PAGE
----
The potato was cultivated in the Andes Mountains by the Inca people. Their form of cultivation is much different then what any modern North American would envision and this was out of necessity. Due to the vastly different climates of the Andes, genetic diversity was favoured. As Pollan says, “No monoculture could succeed under such circumstances so the Incas developed a method of farming that is monoculture’s exact opposite… the Incas developed a different spud for every environment” (p. 193). These agricultural conditions produced an explosion of variability that made the potato the resilient crop that would later become the staple for Ireland in the sixteenth century. After reading about the Inca cultivation system, and knowing some other amazing feats the Inca people accomplished, I can not help but wonder if they were a civilization that understood more than we currently do.

When the potato was first introduced to Europe it was not a popular crop. There were many reasons for this, one of them being that it was not held as a prestigious food (p. 199). The Irish however, out of necessity, took the potato and fed a nation. The Irish were a starved country due to English rule and because cereals grew so poorly in the area (p. 199). But due to the resiliency that was established in the Andes, the potato grew and grew well in Ireland. Add to the fact that the potato was nearly a nutritionally complete food and Ireland was starved no more (p. 203).

Although Ireland could now feed itself, the potato now made them quite poor. This new miracle crop led to a population doubling in a very short time. This large population jump drove wages down and because the potato never became a commodity the Irish were never subject to rising potato prices allowing the population to still grow. “The potato fed the Irish, it also impoverished them… the bounty of the potato was its curse” (p. 203). When the food security rug was pulled out from under them in the form of the Irish Potato Famine, millions would die.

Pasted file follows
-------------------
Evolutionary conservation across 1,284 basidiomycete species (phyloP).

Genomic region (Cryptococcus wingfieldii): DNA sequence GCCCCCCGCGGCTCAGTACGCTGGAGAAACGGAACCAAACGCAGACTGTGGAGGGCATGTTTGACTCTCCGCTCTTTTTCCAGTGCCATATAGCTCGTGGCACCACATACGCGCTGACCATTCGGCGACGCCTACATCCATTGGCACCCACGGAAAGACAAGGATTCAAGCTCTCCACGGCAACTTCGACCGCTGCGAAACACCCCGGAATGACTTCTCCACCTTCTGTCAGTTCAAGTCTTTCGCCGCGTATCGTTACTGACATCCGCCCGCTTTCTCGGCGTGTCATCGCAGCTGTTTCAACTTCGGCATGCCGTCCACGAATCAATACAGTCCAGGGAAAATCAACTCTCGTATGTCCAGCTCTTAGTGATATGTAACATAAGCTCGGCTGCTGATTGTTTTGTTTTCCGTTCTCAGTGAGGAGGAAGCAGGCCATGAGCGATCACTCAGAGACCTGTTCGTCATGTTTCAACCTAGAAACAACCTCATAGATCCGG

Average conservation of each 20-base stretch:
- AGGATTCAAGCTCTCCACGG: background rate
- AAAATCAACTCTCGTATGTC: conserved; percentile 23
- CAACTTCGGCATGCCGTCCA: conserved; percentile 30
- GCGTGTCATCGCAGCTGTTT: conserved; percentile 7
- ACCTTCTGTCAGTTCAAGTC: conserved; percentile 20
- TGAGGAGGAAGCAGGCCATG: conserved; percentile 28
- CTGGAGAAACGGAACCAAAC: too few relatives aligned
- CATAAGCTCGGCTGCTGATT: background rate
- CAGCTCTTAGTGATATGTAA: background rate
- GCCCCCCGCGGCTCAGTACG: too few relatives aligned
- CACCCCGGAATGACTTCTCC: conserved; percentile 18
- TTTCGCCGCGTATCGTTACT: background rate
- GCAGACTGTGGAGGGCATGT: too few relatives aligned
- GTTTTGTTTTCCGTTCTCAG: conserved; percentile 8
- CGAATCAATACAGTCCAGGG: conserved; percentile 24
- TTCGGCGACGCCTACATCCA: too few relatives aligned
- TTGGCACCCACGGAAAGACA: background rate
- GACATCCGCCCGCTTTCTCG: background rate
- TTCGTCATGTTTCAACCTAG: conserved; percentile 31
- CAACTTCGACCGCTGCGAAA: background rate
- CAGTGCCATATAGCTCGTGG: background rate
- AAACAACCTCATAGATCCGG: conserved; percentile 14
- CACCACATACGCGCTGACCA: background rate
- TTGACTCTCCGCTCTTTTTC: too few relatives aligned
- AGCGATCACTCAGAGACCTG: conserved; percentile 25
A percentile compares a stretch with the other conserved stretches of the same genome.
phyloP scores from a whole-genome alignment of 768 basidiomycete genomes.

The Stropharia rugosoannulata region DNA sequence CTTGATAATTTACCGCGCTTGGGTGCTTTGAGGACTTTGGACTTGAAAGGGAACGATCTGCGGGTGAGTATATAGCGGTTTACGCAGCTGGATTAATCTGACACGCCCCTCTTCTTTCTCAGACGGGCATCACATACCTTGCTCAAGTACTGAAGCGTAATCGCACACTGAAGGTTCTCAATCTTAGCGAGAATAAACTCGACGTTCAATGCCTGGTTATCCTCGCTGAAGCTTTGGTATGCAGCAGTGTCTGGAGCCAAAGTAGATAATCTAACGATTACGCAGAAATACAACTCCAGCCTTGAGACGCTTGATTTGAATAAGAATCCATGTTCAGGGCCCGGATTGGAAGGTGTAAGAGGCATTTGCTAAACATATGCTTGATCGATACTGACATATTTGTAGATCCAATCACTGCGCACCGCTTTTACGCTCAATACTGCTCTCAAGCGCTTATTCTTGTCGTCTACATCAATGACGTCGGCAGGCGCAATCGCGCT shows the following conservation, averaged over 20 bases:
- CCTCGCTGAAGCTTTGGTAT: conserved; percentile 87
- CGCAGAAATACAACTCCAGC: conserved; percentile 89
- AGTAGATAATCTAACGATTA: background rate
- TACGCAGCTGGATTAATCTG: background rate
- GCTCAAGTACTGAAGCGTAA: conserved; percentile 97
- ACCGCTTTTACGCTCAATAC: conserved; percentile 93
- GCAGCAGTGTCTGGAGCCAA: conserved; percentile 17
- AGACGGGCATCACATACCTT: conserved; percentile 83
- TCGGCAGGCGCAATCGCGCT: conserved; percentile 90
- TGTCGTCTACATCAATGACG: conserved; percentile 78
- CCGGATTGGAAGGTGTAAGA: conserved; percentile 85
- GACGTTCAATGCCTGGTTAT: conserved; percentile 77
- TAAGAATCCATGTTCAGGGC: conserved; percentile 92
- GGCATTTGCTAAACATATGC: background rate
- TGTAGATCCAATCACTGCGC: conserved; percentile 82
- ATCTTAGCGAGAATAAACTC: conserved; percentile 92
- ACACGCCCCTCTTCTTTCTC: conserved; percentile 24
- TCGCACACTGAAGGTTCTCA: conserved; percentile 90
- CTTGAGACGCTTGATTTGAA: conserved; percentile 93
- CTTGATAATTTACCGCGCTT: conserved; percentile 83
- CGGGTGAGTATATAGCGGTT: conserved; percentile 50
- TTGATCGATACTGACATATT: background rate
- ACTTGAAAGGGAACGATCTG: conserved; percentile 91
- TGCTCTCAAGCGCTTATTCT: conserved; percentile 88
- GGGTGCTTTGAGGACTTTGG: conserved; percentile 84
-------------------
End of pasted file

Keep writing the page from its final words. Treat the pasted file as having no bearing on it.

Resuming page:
The Irish believed that they had control over nature. They established a monoculture based on the Lumper potato that yielded high crops and fed many. This control was only an illusion though, as the microbe Phytophtora infestans would show.

Pollan then takes us to modern day, where our desire to control the potato has only grown. Similar to Ireland, Idaho has developed its own monoculture with the Russet Burbank potato. The instability of the Russet seems eerily similar to Ireland as well. Farmers in Idaho are either putting huge amounts of fertilizer on their lawns creating a near sterile environment only meant for the Russet potato to grow or to grow the genetically modified NewLeaf potato (p. 221). Neither of these choices appear to be sustainable practices as they both lead down the inevitable path of these pests gaining resistance.

The reader is then shown, a different paradigm. Organic farming. When I was reading about organic farming I couldn’t help but think of the similarities it shared with the Incas. The organic farmer that we are introduced to is Mike Heath. Heath grows a wide diversity of potato types, allowing a bad year with one variety to be offset by a good year another variety has (p. 223). He also uses alternative pest control practices such as planting wheat to “confuse” the beetles and using a crop rotation so crop- specific pests don’t build up (p. 222).

It that history is now repeating itself. Our desire for a quality controlled product has driven us back into a monoculture, which has already been shown to be unsustainable. Our lone hope is the organic farming movement that is underway.